Big Betty is a fairly large 3FNC model rocket, using B and C motors. It is straightforward to construct and a snap to prepare for flight. With its enormous fins and blunt, rounded nose cone, Big Betty has a peculiar look. It looks either dated or classic, depending on whether you're a BAR or not. Estes' Big Bertha, Big Betty's obvious inspiration, is about 35 years old. For the Freudians among us, Big Betty is a cry for help.
Big Betty is a very simple model - it could quite easily be a first model, and I would certainly recommended as such. The instructions are sufficiently simple for a non-modeler. The pieces all fit together just fine - the die-cut fins were identical, and there were no ill-fitting parts.
I had two problems with my kit, which had been ordered from Hobbylinc.com. The body tube had a slight crease to it, and the engine hook wasn't springy - once bent outward to fit an engine into place, it has to be bent back into place. I was able to minimize the visual impact of the crease by putting my launch lug on top of it.
My daughter and I painted our Big Betty with Dutch Boy Instant Chrome. The paint was shiny and nice, but it picked up fingerprints very easily. The kit only comes with one underwhelming "Big Betty" decal. We grabbed a few decals from rocket kits I bought fifteen years ago. Those decals, I learned, became VERY delicate. They flaked apart, requiring a bit of jig-saw puzzle work to have them look OK. After putting the decals on, we sprayed the rocket with Krylon Crystal Clear. Unfortunately, the lovely Chrome turned into Ugly Mottled Grey. The nosecone, which I didn't clear-coat, is still shiny.
Construction Rating: 3 out of 5
My daughter and I flew Big Betty (we've named it the Silver Patriot, owing to the decals and paint-job) three times on Saturday. Preparation of the rocket was easy enough for my daughter, age 7, to do by herself. The 14" parachute fits into the 1.6" body tube very easily. We used four sheets of early-'80s vintage Estes wadding.
The first flight was on an Estes B6-2. The rocket flew straight up, about 200 feet or so. It's big and slow, so it's easy to follow, though the grey we ended up with could be lost against an overcast sky. Ejection was before apogee, and the descent was just the right rate - it suffered no damage, though it landed on some metal bleachers.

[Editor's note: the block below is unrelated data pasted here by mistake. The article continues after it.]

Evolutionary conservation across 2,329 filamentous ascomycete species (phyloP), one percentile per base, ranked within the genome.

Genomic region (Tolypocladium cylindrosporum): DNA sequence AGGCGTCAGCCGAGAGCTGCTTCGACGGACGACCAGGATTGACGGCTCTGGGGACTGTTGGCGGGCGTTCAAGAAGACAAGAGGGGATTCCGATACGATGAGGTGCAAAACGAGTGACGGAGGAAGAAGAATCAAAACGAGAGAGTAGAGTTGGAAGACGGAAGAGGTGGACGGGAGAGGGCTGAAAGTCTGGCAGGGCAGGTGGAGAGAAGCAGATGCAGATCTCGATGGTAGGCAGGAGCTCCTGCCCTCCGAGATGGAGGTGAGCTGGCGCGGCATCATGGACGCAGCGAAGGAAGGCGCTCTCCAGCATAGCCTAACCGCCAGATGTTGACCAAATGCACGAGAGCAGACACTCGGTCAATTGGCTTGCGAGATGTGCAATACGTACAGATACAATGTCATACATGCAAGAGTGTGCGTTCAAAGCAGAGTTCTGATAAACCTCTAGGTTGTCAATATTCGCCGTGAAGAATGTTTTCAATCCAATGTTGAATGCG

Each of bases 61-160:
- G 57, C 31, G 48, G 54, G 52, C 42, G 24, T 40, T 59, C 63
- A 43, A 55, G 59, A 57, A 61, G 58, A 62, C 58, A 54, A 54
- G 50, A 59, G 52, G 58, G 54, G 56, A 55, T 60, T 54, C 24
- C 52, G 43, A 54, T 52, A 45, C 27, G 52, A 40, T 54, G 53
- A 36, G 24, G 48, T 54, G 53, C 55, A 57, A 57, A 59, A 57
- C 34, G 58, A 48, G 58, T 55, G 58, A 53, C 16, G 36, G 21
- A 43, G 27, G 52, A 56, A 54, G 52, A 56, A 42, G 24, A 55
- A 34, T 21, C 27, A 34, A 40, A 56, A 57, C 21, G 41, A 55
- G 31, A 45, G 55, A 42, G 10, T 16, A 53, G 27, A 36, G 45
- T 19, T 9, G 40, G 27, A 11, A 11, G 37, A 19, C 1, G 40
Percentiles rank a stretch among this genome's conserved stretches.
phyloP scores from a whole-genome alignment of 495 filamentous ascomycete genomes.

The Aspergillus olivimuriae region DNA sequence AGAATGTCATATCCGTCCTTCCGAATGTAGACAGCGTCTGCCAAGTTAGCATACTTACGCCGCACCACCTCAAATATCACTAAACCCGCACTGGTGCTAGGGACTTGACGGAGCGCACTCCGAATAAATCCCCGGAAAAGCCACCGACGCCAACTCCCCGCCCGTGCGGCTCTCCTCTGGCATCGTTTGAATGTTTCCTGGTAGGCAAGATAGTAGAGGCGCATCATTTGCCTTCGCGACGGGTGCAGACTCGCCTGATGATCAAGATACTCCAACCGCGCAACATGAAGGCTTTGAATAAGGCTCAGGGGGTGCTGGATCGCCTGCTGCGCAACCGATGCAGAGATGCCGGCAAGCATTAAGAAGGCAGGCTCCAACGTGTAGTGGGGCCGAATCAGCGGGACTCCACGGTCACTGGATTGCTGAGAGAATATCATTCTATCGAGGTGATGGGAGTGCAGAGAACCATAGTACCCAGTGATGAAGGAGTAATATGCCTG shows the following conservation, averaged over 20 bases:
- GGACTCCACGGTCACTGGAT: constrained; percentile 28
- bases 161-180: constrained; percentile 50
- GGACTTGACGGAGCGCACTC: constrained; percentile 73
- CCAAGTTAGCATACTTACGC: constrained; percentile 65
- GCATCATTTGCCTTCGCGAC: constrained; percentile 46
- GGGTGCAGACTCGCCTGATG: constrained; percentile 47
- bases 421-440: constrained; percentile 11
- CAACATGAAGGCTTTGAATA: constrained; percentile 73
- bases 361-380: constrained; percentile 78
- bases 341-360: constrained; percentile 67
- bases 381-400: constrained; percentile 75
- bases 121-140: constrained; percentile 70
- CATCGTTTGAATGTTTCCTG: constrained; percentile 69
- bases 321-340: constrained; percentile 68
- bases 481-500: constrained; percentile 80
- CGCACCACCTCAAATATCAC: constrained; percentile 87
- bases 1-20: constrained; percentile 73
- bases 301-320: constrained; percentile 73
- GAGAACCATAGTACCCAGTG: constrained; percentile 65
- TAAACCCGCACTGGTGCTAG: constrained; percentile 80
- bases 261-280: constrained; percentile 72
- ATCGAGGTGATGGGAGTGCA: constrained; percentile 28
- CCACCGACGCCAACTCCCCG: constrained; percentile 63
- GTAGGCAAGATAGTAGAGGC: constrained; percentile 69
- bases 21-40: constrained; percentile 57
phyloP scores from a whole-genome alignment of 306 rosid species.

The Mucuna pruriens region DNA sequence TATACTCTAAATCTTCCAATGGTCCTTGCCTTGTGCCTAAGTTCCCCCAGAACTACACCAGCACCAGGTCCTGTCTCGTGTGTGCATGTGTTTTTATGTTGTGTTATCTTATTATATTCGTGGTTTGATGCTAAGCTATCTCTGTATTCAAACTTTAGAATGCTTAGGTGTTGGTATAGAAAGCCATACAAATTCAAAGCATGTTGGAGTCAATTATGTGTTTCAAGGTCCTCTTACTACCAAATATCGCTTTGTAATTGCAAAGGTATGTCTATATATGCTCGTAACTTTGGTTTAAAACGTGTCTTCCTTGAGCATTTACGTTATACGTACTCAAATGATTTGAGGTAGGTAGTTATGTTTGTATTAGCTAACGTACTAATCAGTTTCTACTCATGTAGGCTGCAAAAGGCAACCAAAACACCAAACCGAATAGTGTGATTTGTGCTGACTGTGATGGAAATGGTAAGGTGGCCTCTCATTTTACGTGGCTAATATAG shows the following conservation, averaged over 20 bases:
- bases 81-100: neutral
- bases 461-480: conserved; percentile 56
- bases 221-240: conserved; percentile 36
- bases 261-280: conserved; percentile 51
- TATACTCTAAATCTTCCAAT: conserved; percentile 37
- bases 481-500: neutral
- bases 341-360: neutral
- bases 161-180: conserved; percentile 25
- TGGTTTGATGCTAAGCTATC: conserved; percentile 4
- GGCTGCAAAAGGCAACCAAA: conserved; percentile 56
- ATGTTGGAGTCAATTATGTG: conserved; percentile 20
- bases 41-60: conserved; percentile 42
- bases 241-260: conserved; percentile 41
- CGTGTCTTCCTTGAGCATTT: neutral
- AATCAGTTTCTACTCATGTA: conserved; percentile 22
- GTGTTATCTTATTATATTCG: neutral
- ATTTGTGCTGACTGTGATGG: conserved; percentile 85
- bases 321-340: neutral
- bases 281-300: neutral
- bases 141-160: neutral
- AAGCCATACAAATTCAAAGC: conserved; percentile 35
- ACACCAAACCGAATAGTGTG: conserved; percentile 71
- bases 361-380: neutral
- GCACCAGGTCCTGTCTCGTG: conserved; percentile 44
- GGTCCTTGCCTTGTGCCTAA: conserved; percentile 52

The second flight was on a C6-3. I would guess it went up 500-600 feet, slow enough to follow. Ejection was again, before apogee. The softball players in the next field were impressed with the flight, particularly when I caught it on the way down. The third flight was on a C6-5. Ejection seemed to be just past apogee. The parachute didn't open completely, and the rocket descended fast, in a corkscrew fashion. The rocket landed in a muddy field, and suffered no damage. Unfortunately, my daughter ran towards the rocket with a bit too much gusto, and slid into that same mud. Both rocket and daughter washed up nicely when we got home.
The Big Betty uses the "Quest method" shock-cord which has a very thin Kevlar cord tied to the engine mount. The Kevlar is long enough to stick out of the rocket tube an inch or two, where it is then tied to an 18" piece of round elastic, which is then tied to the nosecone and parachute. I am concerned about the Kevlar, because it is very narrow, and the body tube is already showing indentations at the front. Zippering seems likely if the delay is further off than I've already had.
Flight Rating: 4 out of 5
I really like the Big Betty. More importantly, my 7-year-old does, too. It's big, easy to build, easy to prep, easy to track, and unlikely to be lost. I spent less than $8.00 for this rocket, which I think is a really good deal, even if the engine hook is lame. I am assuming that the creased body tube was a fluke. If I get another rocket from Quest or Hobbylinc which is damaged, I'll amend this review.
Overall Rating: 4 out of 5 for being a solid kit at a bargain price.
While nearly identical to the Estes Big Bertha, the Quest Big Betty has still managed to carve out a niche in the entry level market with her upgraded recovery system and lower price. While she is a pretty close copy, she does feature three fins instead of the Bertha's four, making construction marginally simpler while keeping performance right in line with her sister kit. The parts list: ...
Background: This spring I ran a build session for faculty kids at the school where I teach. I ended up using the Quest Bright Hawk for the 7-9 year olds and the Quest Big Betty for the 10-12 year olds. After the build session, I began thinking about the types of rockets that would make great first builds for a budding rocketeer. I wanted to select rockets to compare that had the ...